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Management Training – Myth, Magic or Mayhem?

Copyright © 2006 The National Learning Institute Training courses! The most recent had been termed “Management for Senior Officers” and had been a minor disaster – all psychology and how to be nice to junior officers. How to involve them, how to motivate them, how to relate to them. Rebus had returned to his station and tried it for one day, a day of involving, of motivating, of relating. At the end of the day, a Detective Constable had slapped a hand on Rebus’ back, smiling. “Bloody hard work today, John. But I’ve enjoyed it.

” “Take your hand off my f….ng back.” Rebus had snarled. “And don’t call me John.” The DC’s mouth fell open.

“But you said … “ he began, but didn’t bother finishing. The brief holiday was over. Rebus had tried being a manager. Tried it and loathed it. If you are like Ian Rankin’s Inspector John Rebus (“Tooth and Nail”, by Ian Rankin, St. Martin’s Paperbacks, 1996, New York) who finds learning to be a manager difficult and in fact loathes being a manager, or you love being a manager, or you merely languish in being a manager, but in any of these cases still find learning how to manage difficult, then there’s some good news! Our difficulty with learning how to be a manager is probably not to do with “management” per se, but the way the learning is presented to us and the different ways in which we all like to learn. (Mind you, managing - being responsible for the performance of others - is probably the second most challenging task one can undertake, if you’ll agree with me that “parenting” is probably the most challenging.) If you’d like to make learning to be a manager a little easier, then read on. Each of us learns in a different way and at a different pace, but researchers have found that in general terms, we have a preference for learning through seeing, learning through listening, or learning through moving, doing and touching. To make it easy for us, Peter Honey and Alan Mumford have identified four main learning style preferences – • Activists, who like to be involved in new experiences.

They are open minded and enthusiastic about new ideas but get bored with implementation. They enjoy doing things and tend to act first and consider the implications afterwards. They like working with others but tend to hog the limelight. • Reflectors, who like to stand back and look at a situation from different perspectives. They like to collect data and think about it carefully before coming to any conclusions. They enjoy observing others and will listen to others’ views before offering their own. • Theorists, who adapt and integrate observations into complex and logically sound theories. They think problems through in a step by step way. They tend to be perfectionists who like to fit things into a rational scheme. They tend to be detached and analytical rather than subjective or emotive in their thinking.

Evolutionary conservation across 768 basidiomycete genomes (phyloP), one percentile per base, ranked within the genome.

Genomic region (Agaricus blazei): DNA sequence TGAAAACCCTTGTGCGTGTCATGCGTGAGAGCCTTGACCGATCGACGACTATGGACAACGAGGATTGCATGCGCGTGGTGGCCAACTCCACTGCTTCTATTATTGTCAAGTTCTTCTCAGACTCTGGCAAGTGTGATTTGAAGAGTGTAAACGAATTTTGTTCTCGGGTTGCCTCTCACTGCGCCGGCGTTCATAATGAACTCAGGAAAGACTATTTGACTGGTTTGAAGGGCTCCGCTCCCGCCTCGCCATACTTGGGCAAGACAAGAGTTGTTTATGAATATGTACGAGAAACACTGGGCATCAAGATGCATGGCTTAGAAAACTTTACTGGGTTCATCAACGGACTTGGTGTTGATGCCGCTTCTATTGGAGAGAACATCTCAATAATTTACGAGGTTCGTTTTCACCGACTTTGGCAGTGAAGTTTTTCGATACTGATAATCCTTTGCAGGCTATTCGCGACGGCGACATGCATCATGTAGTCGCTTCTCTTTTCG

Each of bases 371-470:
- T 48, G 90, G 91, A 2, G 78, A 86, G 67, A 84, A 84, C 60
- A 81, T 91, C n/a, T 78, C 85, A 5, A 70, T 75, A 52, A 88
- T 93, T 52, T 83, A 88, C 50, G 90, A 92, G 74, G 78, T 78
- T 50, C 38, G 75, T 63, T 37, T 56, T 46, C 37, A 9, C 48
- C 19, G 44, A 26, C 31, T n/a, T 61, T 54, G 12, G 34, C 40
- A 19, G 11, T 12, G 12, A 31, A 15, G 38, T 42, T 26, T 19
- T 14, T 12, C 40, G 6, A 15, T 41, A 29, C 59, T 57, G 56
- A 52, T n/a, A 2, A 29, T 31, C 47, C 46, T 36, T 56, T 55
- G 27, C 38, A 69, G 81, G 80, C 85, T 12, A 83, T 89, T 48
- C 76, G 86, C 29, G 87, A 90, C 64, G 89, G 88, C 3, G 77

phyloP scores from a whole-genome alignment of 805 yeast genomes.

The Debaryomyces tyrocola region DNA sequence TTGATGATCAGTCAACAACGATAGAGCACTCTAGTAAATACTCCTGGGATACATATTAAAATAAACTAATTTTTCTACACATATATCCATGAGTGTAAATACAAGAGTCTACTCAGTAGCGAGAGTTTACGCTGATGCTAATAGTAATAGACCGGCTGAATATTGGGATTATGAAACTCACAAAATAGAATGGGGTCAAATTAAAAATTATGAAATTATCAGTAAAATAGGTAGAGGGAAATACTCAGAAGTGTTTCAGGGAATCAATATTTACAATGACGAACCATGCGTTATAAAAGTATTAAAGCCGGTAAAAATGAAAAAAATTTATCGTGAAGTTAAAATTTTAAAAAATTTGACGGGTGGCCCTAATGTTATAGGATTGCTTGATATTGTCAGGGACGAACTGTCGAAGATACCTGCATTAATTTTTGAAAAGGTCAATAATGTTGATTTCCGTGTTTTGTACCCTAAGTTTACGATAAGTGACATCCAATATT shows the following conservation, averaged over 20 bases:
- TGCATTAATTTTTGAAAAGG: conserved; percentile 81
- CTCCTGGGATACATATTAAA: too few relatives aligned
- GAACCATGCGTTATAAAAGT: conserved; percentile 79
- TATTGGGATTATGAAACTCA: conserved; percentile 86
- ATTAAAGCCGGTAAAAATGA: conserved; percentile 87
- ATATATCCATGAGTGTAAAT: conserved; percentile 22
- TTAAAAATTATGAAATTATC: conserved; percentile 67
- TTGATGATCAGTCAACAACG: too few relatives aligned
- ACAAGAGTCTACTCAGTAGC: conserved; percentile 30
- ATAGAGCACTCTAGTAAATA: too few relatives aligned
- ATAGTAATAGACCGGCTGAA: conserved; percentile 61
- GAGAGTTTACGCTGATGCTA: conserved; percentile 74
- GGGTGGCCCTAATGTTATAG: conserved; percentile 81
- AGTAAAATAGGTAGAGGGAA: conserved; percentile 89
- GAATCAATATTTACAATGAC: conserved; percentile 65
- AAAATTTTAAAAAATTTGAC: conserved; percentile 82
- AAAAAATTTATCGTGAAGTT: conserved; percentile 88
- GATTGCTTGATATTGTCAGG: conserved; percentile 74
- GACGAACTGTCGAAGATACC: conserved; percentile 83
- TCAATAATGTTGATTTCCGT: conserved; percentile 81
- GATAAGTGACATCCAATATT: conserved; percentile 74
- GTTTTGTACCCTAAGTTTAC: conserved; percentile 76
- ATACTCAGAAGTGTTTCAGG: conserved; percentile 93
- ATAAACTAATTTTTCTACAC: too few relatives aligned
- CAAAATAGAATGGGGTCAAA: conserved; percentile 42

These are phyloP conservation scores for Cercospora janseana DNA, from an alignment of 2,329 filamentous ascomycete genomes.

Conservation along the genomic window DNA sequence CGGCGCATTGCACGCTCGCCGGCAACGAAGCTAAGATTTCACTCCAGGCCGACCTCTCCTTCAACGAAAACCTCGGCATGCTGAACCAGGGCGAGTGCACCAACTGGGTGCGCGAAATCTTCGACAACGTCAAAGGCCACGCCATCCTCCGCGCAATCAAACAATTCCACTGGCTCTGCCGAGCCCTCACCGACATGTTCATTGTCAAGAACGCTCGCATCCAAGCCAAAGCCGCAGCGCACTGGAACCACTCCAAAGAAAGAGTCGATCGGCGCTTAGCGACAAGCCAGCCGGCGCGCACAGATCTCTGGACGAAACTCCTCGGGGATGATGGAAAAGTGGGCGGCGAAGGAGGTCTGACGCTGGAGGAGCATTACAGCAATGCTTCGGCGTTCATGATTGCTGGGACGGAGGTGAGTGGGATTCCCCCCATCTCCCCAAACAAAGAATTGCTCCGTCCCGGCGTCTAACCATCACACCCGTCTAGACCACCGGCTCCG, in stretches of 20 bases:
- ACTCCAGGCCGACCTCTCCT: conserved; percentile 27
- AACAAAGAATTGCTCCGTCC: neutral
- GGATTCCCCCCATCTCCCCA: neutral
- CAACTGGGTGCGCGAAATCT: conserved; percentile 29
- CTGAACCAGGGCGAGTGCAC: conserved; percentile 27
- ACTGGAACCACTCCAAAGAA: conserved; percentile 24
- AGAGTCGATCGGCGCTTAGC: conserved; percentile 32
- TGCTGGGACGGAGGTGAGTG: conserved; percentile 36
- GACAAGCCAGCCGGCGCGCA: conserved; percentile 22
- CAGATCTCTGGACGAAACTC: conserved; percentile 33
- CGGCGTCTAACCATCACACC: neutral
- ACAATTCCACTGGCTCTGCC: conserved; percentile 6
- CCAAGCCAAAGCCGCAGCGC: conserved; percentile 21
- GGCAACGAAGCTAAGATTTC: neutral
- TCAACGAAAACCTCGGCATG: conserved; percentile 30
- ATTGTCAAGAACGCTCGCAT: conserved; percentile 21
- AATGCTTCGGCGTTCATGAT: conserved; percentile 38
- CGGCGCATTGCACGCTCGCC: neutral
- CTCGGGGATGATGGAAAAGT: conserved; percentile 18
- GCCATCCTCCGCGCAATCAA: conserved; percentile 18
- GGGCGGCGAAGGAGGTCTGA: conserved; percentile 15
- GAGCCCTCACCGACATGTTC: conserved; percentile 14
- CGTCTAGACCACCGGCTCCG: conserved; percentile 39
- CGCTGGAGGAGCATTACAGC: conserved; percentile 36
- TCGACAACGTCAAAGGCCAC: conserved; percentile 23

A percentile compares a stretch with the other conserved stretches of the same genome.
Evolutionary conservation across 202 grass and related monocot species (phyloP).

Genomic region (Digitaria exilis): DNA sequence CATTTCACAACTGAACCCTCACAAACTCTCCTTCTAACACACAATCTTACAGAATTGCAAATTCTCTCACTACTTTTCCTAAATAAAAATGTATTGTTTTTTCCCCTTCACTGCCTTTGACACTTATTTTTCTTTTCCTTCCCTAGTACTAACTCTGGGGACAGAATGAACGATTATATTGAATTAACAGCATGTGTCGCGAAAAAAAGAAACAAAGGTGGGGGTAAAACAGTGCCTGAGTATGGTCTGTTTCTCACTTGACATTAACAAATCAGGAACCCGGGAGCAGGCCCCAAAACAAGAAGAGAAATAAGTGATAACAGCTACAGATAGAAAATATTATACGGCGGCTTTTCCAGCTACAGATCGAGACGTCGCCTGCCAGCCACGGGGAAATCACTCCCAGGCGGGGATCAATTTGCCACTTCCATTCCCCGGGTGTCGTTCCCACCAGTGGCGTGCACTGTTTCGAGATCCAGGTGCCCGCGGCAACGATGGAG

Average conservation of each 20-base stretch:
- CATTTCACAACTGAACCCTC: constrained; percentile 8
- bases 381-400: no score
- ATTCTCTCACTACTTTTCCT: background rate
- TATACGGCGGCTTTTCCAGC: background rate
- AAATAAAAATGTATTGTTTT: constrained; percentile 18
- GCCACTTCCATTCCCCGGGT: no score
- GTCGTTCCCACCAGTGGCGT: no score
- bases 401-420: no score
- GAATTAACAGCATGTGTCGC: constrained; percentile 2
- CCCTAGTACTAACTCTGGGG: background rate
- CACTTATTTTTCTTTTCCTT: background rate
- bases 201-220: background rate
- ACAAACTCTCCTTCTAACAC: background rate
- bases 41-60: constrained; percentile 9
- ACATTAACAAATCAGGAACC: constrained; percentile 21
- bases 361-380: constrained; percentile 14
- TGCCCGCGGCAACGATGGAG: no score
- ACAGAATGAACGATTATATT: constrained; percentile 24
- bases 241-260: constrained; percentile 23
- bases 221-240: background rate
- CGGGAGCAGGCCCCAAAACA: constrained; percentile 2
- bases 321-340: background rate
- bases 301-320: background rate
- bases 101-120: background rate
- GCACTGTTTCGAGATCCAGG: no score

• Pragmatists, who are keen to try things out. They want concepts that can be applied to their job. They tend to be impatient with lengthy discussions and are practical and down to earth. Which is your preferred style of learning? Read the descriptions over again, then make a mental note of the description that best suits the way you prefer to learn. You may find, that there are two styles that you can relate to – that’s ok, you can take a bit of both (in my own case for instance, I prefer the pragmatic approach, but at times I also need to reflect to learn best). Following are some tips on how to learn best about being a manager, depending on your style. Activists: • Talk with your colleagues about how they have managed difficult situations – invite them to lunch for a discussion! • Get involved in project teams – particularly at the start of the project. Volunteer for the brainstorming or idea generation segments, but not for implementation issues or activities. It’s a good idea to take on the Chair’s role so that you can direct others! • Visit other organisations to see how they do things (short visits only) • Take part in business games • If someone gives you a management book to read or suggests you read a particular book, get someone else to précis it for you and tell you about the “good parts”. If it includes activities, go straight to these.

• Avoid conferences or training courses where you know there will be a lot of theory presentations. If you have to attend, make sure you ask a lot of questions to keep yourself from being bored. Try taking a lot of notes or drawing pictures during the “boring” presentation parts and think about how the issues being raised could be used back at work. Reflectors: • Take the time to watch people as they work – particularly in groups and how they respond to one another. • When you have just been through a difficult experience, take some time off (an hour or two) to think about it. Write down what went right, what went wrong and what you would do differently next time. • Keep a log of the management activities you undertake over a one week period. Classify these activities under “Leading” (setting the direction, giving the big picture to your people) “Managing” (setting performance objectives for people, following up on performance issues, and implementing development initiatives for your team) and “Operating” (doing the administrative tasks such as budgeting, reporting). At the end of the week, spend a couple of hours reviewing your log and decide where you need to change your emphasis to improve your management.


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